True indeed.

  19. #19
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    Quote Originally Posted by OldManBike View Post
    I posted advice that I hoped someone might find helpful. It's advice based on a fair amount of time spent in trying to learn about concussion-prevention after my own concussion. I think it's good advice, but then I would, wouldn't I?

    I'm neither a troll, nor angry, nor bitter. Ineffective: now you're getting somewhere.

    I never said your question was illegitimate. I didn't mean to hurt your feelings or impugn your internet honor. I'm not quite motivated enough to sit down and write you a big, long response about why I think the 6D helmet I mentioned is far safer, from a concussion-prevention perspective, than the Super you've got. Google it your whiny self. (Or you could glean my answer from my various heartfelt posts in this thread, if you wish.) If you want, put in some time and decide for yourself. Or don't. If you're feeling civic-minded, share what you learn here. Or don't.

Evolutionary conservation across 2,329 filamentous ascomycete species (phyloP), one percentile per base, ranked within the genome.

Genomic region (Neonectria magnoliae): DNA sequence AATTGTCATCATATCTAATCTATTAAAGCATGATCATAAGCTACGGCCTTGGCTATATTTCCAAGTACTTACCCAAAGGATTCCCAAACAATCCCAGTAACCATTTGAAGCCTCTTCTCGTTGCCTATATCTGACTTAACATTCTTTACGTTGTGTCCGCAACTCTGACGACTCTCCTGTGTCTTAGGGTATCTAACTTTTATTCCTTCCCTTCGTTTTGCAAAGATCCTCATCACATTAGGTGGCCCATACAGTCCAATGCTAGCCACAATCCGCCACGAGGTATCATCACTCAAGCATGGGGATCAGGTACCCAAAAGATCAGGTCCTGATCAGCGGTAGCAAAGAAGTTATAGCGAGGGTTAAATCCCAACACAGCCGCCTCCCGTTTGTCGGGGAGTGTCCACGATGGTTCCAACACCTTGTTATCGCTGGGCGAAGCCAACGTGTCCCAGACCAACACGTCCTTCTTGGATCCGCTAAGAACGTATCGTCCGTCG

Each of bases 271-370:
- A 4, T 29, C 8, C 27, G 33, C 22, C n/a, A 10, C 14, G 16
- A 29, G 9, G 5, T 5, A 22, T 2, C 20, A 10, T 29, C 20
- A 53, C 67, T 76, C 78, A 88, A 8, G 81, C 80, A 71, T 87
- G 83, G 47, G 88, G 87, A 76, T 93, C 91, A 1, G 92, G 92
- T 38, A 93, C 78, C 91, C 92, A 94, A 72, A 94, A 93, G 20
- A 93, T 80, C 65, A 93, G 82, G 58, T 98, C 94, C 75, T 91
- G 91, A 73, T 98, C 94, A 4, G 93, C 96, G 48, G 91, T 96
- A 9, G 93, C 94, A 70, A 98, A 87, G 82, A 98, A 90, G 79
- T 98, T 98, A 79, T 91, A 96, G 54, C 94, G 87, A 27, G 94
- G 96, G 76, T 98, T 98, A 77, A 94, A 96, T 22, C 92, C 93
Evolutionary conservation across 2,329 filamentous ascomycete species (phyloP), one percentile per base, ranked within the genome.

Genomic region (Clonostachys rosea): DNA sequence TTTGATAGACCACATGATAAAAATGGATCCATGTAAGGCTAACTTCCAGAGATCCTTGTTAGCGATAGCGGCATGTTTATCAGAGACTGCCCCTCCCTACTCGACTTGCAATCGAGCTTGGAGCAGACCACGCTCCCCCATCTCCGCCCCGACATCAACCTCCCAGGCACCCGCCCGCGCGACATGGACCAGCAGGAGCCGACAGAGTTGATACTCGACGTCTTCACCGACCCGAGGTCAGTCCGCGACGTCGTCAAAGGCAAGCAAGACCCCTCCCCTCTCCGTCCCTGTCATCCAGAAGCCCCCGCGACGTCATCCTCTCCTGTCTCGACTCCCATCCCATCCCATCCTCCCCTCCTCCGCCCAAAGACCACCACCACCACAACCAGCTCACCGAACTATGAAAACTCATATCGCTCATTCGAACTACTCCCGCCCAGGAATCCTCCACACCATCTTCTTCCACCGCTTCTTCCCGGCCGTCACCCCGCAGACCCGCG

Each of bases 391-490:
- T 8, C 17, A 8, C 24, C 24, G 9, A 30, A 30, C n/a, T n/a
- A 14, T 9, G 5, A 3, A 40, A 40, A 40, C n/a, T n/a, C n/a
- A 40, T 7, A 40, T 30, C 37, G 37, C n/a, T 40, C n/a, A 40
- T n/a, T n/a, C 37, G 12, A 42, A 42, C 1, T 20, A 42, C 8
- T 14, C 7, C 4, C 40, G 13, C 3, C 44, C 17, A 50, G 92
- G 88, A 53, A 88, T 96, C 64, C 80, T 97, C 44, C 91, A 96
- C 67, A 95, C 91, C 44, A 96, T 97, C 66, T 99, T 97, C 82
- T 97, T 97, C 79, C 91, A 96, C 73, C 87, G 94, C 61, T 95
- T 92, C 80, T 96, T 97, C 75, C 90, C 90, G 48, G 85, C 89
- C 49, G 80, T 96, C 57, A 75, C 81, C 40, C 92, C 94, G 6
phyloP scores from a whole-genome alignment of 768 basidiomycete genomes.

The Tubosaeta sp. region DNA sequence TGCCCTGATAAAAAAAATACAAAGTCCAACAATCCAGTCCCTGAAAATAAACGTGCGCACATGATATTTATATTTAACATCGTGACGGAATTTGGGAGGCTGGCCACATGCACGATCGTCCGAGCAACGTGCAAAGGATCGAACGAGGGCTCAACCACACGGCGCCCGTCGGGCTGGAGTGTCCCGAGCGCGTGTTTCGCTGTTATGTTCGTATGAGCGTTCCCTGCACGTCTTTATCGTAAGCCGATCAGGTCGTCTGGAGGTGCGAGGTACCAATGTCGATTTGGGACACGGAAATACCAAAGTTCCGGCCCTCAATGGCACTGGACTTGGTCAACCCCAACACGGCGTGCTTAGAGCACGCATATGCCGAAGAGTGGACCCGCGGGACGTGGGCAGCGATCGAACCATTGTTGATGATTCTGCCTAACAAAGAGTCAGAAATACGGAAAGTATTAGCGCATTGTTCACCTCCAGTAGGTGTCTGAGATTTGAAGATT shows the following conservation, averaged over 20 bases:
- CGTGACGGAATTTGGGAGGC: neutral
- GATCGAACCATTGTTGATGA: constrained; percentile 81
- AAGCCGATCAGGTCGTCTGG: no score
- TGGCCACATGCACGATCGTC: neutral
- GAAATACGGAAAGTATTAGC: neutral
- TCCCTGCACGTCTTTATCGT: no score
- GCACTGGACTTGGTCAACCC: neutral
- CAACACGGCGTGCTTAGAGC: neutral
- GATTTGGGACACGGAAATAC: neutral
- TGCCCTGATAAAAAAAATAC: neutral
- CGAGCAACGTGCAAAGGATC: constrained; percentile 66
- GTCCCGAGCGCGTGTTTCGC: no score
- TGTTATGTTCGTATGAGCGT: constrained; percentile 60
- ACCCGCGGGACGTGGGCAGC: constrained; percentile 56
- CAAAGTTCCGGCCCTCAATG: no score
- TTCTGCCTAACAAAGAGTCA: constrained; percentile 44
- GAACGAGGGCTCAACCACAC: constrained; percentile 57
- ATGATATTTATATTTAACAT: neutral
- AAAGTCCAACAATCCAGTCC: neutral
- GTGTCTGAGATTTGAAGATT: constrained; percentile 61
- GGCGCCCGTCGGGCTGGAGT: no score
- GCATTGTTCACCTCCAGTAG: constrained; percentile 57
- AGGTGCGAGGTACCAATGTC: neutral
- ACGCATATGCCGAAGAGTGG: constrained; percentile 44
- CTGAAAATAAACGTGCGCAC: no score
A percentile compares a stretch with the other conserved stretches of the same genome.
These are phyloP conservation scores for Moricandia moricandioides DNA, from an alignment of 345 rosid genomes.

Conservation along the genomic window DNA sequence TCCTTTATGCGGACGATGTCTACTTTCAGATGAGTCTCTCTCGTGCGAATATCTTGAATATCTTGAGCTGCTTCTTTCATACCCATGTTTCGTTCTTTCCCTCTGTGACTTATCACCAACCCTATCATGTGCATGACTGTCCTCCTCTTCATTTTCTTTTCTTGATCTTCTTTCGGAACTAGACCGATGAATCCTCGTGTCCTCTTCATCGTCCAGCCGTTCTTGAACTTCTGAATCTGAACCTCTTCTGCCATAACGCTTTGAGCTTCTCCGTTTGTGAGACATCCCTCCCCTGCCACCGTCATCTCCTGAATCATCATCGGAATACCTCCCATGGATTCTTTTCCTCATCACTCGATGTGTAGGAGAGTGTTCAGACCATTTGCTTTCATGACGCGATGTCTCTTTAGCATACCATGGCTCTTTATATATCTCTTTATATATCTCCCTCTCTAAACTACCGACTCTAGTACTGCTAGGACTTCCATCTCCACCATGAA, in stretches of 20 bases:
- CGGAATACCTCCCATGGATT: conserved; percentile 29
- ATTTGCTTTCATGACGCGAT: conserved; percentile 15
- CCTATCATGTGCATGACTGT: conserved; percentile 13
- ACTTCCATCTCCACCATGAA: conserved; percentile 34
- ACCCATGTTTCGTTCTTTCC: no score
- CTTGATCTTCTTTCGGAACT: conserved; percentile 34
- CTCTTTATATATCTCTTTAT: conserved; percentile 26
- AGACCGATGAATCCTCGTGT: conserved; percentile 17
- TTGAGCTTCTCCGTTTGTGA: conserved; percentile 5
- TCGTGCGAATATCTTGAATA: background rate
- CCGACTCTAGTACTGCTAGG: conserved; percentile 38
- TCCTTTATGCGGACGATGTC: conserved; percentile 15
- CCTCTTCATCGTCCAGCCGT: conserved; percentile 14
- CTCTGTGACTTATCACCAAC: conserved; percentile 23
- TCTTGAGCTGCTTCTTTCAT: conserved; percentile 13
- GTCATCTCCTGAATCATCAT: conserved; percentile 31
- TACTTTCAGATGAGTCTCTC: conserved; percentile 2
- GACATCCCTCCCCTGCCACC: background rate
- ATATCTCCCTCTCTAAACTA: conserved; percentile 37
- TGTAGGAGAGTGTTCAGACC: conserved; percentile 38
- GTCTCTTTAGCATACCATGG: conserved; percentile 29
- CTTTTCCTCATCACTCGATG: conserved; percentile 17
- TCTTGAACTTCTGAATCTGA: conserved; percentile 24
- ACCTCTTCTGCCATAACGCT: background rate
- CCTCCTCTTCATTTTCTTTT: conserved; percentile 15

I made two basic points: (1) the time to focus on concussion-prevention is before you've had one, and (2) the currently available trail helmet that's most promising for preventing concussions is the new 6D. If you have something to contribute in response, please do.
    Right. Sorry, I had you all wrong. You're a self absorbed prick. Carry on.

  20. #20
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    Yawn.

  21. #21
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    Here's a published biomechanical study involving a design that sounds much like the 6D helmet. Angular Impact Mitigation System for Bicycle Helmets to Reduce Head Acceleration and Risk of Traumatic Brain Injury. I can't tell if the authors have any affiliation with 6D but they are affilitted with a company that holds a patent for the same or similar technology.

    The data makes sense and shows a significant reduction in time to peak acceleration. That said, the problem with this and every other biomechanical study is the inability to replicate real-world impacts. I'd love to see a study comparing TBI from bike accidents with no helmet vs standard ANSI/SNELL certified helmet vs MIPS vs 6D or similar. Of course such a study couldn't be done due to the number of confounders. Concussions and TBI are only starting to really be understood and despite the energy going into TBI in sports like football and hockey, little has changed with protective equipment there. It's no wonder little has changed with bike helmets and new technologies remain unproven. That leaves us with making a barely informed guess.